We estimate from our 50,000 surveys across all categories and sectors, that 9 of the 19 industry sectors are seriously challenged with another 2 partially challenged. And those 11 sectors are the major employing sectors, representing about 5-6 million jobs.

Now, not all those jobs will disappear. And those jobs are not all under threat tomorrow. But threat is on the way.

This is the scale of the issue that we face. It is a big deal.

Some sectors are better off than others.

Construction is one of those. We have a huge investment in brick, stone and wooden houses in Australia, all of which need renovation, fixing and improving from time to time. And construction employs a lot of people. Over a million.

Agriculture is another interesting sector in Australia, dominated by “mum and dad farmers” (93%). And technology continues to enhance the sector not threaten it.

The main threat to “mum and dad farmers” is not appreciating the value of the data they gather on their farms. Especially if added to the data from the farm next door, and all the farms in the valley and the region.

Farmers have to collaborate to capture, own and manage data for their individual and collective interests, and not allow it to be captured, aggregated and used by a farm management system, cloud provider for its interests.

Agricultural data will become increasingly valuable as we witness the impacts of climate change on the oceans, rivers, estuaries, farms, properties and regions across the country.

Working with their industry associations, farmers need to collectively own and manage this data for themselves, their children, grandchildren and the towns and regions they live in. Then farmers will be able to manage future threats to work and jobs, and leverage new opportunities sustainably.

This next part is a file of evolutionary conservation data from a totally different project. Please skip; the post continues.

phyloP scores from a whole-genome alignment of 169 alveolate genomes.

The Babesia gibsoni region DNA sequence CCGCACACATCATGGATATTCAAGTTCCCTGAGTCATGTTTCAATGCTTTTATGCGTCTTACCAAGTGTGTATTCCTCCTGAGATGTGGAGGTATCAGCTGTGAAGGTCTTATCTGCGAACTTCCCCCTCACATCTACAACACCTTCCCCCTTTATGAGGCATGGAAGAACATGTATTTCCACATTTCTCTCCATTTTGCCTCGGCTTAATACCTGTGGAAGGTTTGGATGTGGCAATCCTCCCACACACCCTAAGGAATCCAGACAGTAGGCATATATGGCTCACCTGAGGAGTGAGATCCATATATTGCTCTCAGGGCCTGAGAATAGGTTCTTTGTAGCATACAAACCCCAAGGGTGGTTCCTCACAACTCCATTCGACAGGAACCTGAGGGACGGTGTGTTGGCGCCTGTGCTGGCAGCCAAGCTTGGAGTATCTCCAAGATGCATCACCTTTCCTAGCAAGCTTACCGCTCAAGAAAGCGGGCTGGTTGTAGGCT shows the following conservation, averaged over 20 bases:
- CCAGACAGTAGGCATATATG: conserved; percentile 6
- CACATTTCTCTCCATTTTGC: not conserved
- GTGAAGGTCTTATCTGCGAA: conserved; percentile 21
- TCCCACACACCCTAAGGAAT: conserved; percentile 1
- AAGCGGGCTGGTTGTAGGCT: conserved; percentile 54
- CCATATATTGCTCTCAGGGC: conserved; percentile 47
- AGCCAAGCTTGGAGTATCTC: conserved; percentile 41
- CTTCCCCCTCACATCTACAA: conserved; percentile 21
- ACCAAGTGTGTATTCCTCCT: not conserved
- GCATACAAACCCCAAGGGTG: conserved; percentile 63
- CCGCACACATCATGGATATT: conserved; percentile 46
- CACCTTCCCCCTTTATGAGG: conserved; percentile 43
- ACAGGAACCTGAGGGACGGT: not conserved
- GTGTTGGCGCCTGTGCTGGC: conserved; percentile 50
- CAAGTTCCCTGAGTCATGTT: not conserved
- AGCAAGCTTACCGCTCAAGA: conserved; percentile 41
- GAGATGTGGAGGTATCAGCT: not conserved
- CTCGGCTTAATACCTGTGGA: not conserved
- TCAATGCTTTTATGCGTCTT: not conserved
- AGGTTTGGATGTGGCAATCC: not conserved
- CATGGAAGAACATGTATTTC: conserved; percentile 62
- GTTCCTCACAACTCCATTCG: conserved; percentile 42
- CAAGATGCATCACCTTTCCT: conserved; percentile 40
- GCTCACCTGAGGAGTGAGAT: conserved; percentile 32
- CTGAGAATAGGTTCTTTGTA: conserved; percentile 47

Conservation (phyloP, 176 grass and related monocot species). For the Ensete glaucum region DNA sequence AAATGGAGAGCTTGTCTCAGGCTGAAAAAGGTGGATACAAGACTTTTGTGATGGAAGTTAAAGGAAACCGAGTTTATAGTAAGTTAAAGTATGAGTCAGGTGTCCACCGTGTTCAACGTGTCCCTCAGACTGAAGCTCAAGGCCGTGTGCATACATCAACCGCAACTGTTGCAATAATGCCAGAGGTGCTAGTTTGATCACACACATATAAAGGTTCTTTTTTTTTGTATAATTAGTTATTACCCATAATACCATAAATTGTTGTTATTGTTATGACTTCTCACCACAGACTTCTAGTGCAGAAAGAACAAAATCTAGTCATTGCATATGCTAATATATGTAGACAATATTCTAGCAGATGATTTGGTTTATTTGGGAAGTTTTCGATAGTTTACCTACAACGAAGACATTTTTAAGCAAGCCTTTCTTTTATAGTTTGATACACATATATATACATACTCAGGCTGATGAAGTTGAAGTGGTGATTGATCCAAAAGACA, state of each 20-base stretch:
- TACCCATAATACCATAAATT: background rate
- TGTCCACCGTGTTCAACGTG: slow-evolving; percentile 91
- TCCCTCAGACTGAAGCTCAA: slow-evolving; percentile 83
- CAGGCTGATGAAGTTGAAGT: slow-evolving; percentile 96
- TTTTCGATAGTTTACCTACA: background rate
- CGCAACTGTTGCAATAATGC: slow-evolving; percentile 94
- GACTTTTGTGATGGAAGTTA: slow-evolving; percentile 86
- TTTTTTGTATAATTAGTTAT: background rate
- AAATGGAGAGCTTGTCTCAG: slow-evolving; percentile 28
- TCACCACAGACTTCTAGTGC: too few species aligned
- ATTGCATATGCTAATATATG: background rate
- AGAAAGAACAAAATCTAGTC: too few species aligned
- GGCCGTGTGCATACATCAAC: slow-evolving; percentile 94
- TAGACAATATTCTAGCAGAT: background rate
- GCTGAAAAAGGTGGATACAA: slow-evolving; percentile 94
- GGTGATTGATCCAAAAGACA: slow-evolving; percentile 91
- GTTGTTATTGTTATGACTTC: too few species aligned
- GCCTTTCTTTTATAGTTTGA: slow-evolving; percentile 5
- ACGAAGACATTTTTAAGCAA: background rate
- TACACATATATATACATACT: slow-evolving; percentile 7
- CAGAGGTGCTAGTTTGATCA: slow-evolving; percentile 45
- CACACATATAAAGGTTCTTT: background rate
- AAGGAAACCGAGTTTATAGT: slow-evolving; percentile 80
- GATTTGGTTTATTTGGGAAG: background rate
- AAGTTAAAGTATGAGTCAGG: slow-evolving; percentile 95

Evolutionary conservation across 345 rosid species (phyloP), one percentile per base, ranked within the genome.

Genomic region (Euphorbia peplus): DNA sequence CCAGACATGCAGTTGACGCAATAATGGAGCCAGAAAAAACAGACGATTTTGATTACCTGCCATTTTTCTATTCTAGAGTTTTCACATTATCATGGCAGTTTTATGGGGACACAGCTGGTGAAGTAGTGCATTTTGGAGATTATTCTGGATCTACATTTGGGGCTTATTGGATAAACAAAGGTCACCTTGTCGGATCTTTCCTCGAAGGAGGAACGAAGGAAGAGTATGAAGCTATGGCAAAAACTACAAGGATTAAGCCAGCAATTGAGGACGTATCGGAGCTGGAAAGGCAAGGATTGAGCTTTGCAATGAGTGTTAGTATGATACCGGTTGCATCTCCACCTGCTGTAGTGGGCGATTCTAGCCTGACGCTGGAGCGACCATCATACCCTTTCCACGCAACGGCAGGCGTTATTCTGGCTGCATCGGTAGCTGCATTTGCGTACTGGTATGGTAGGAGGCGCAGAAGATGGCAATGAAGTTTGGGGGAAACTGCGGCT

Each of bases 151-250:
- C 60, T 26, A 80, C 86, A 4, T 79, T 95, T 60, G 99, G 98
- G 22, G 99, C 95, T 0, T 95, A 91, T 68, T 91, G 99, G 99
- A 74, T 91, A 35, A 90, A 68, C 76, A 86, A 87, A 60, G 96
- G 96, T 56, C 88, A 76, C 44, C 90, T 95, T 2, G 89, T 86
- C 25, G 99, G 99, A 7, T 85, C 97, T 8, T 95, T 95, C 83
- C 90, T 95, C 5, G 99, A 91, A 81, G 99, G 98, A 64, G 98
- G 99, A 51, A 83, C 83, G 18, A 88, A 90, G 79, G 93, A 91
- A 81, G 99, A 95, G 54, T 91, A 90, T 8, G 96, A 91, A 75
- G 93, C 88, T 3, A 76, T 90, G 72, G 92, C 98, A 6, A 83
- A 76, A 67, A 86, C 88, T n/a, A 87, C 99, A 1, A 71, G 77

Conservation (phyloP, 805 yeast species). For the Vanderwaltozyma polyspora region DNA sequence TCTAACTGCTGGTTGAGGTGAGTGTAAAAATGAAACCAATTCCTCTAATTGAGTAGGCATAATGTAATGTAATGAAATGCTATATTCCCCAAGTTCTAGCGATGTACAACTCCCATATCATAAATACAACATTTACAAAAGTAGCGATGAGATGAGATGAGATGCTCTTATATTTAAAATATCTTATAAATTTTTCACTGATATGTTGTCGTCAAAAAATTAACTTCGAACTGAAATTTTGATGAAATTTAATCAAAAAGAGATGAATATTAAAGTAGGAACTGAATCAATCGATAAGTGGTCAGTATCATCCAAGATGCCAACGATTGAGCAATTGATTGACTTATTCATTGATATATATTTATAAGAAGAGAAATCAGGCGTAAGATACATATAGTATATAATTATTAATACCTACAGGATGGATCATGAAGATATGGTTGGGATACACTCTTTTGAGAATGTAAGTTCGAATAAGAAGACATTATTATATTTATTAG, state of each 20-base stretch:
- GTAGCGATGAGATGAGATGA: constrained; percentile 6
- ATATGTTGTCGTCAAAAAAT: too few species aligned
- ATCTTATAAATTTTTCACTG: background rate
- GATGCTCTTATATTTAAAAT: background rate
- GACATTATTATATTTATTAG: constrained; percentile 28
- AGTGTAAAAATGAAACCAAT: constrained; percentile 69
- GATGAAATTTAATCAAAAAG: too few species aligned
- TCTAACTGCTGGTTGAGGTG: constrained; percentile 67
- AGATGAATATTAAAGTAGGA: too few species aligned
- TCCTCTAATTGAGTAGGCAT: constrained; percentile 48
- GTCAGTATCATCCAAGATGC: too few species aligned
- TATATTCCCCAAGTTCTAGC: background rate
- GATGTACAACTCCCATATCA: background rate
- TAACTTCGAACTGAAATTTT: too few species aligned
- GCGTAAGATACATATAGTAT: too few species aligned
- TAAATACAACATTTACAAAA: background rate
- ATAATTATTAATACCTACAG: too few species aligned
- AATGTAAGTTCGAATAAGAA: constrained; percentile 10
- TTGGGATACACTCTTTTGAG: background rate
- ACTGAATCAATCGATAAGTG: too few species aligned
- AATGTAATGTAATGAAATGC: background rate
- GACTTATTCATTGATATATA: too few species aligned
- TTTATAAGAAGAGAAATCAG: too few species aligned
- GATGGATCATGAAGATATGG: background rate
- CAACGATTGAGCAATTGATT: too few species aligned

The retail industry in Australia is challenged from outside, by Amazon and a growing range of other online retailers.

The only safe space in retail is in “fresh” fruit and vegetables, fish and meat, convenience = local or fast delivery, big things and specialisation. The battle between commodity retailers (anything in a box) and online retailers has only just begun.

We have mapped the impacts of over 20 technologies on 484 business categories and the results vary widely in timing, the degree of protection by vested interests and existing business relationships, and room to pivot, adapt and change.

These are the business categories that we are including in the ED Toolbox for students, teachers and parents, to help them make wiser decisions about the future. “What do I want to do when I leave school or university?”

Understanding the digitally disrupted world of work and jobs makes answering that question a lot easier.

That’s the passive picture. If we just let it happen to us. If we just react as things happen.

But what if we act positively and with vision? Now.

What if we have a plan?

What if we build a wider foundation of productive industries in Australia?

What if we increase value in these productive industries? How do we add value? How do we increase exports and profitability?

Because, we don’t have to just let the digital revolution happen TO us. We can use the digital tools to make it happen FOR us.